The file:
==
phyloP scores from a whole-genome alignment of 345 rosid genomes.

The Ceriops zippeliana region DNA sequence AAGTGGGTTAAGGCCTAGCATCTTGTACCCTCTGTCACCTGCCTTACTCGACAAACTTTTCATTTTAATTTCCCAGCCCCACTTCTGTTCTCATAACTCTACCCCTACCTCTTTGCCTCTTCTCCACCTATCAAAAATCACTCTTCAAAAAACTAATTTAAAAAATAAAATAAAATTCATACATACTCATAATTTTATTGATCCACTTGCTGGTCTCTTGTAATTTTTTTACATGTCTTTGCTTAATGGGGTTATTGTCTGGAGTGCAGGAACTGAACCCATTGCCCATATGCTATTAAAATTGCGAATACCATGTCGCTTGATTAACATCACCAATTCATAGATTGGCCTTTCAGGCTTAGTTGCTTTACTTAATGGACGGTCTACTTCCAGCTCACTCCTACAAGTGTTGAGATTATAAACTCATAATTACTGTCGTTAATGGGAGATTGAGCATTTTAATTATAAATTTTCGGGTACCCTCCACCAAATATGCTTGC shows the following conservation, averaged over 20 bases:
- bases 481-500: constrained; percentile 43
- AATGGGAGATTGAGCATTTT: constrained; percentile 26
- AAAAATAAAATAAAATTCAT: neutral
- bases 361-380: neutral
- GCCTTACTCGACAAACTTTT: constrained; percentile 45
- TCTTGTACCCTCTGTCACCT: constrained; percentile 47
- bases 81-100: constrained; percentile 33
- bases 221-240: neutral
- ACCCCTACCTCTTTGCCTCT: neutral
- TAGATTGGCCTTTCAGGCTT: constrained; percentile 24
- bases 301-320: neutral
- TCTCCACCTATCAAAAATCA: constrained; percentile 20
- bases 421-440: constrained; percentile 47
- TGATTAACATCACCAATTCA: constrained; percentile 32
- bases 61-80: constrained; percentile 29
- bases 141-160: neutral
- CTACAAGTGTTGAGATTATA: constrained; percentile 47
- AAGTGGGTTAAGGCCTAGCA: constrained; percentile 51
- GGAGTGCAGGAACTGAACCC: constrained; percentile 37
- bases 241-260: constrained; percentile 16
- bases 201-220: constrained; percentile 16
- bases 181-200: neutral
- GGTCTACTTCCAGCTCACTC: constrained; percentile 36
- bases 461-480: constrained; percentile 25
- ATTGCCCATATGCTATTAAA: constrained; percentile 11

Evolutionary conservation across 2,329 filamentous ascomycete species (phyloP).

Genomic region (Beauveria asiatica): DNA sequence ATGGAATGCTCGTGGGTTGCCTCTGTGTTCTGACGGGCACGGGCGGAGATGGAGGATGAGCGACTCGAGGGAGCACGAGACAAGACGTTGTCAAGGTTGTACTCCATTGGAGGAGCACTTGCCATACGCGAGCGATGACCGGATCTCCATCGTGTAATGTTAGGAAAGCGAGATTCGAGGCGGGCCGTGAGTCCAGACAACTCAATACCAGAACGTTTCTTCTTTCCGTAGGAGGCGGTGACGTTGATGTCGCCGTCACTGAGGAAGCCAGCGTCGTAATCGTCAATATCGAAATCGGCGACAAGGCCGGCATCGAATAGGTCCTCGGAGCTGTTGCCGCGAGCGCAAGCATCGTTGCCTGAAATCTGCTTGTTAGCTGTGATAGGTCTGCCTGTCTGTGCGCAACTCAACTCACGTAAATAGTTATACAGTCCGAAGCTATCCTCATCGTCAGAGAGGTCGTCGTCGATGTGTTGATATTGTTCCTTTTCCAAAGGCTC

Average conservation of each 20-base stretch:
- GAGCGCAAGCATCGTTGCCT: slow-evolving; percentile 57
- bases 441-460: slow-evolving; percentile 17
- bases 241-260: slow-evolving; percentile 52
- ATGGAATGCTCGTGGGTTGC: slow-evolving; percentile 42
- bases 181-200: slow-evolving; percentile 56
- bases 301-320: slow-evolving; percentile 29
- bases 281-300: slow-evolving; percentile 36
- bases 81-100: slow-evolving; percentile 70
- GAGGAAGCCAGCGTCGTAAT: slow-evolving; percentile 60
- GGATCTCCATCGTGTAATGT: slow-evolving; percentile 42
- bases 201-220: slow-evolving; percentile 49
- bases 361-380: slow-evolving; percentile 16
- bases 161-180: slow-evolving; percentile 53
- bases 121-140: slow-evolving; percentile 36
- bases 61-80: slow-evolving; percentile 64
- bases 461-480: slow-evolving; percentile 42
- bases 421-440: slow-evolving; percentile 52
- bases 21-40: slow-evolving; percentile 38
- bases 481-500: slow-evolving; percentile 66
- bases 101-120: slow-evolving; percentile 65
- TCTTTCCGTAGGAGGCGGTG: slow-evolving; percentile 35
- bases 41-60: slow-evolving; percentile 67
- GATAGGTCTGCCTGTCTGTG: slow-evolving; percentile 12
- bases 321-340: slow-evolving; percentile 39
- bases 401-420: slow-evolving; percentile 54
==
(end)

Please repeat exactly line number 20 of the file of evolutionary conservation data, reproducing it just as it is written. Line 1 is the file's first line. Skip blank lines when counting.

- AAGTGGGTTAAGGCCTAGCA: constrained; percentile 51